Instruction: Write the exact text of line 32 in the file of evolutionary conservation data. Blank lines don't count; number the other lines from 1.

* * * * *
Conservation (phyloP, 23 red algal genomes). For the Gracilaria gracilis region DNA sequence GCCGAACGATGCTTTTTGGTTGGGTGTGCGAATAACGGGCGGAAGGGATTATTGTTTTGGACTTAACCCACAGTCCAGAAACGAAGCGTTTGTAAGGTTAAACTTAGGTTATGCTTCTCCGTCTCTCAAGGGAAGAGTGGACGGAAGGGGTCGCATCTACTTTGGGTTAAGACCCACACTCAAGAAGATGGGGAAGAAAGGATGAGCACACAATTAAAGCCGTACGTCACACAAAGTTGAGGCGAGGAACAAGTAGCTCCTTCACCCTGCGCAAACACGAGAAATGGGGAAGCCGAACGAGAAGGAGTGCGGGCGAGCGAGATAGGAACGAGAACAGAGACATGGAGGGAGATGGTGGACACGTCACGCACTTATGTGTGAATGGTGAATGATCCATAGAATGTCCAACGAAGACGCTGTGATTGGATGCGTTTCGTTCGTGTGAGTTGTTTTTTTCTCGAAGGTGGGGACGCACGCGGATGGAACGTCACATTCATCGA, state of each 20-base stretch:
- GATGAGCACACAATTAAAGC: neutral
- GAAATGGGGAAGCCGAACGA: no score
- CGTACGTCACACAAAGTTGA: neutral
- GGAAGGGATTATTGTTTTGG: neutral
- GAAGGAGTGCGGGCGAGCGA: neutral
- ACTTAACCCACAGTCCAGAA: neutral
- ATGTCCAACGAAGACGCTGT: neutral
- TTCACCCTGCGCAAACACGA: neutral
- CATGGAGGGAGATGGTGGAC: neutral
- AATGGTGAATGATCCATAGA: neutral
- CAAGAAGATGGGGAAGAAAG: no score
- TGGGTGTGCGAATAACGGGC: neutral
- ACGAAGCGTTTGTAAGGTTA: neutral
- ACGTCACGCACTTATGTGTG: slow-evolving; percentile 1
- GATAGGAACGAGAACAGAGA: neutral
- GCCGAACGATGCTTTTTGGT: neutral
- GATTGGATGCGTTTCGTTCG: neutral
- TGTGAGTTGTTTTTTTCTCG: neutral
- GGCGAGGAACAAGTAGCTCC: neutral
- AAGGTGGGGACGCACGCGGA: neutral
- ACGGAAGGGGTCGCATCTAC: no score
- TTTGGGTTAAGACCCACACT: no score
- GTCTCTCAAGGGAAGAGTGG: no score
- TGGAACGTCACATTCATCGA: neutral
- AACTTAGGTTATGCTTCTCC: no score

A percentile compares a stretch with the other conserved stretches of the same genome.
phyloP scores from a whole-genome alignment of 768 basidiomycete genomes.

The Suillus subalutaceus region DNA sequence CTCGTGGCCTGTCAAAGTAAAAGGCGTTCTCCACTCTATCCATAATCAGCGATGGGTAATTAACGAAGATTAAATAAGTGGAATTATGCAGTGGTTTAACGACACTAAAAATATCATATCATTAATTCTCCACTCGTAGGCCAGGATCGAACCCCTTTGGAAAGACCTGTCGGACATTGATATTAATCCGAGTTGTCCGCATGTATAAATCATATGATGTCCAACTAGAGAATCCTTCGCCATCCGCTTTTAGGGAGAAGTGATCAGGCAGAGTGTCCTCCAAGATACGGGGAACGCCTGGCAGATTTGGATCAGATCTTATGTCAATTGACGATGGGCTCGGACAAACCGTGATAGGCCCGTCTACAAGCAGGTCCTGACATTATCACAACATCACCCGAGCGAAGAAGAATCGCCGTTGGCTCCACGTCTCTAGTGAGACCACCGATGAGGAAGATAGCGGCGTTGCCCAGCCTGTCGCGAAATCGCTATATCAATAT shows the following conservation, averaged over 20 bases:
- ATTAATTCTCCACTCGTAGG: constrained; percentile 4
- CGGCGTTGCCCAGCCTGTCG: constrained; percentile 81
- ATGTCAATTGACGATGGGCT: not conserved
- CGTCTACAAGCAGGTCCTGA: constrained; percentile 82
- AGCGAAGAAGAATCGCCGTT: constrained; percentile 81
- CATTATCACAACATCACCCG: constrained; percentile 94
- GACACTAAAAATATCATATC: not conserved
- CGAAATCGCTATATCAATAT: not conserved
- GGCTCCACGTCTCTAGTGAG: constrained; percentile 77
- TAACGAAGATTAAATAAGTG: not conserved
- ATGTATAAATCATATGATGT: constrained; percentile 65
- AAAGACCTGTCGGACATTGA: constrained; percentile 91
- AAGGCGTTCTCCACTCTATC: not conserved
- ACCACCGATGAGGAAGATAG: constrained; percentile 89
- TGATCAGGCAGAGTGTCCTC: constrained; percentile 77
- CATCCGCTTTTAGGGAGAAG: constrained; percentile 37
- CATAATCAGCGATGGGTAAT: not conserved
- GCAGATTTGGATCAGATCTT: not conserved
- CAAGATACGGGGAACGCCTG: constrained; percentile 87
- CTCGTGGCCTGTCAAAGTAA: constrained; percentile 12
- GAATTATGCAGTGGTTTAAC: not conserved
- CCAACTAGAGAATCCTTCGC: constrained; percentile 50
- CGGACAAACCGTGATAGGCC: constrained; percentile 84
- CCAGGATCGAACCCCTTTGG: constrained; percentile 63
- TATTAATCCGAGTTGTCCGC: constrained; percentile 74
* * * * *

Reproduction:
- ATGTCAATTGACGATGGGCT: not conserved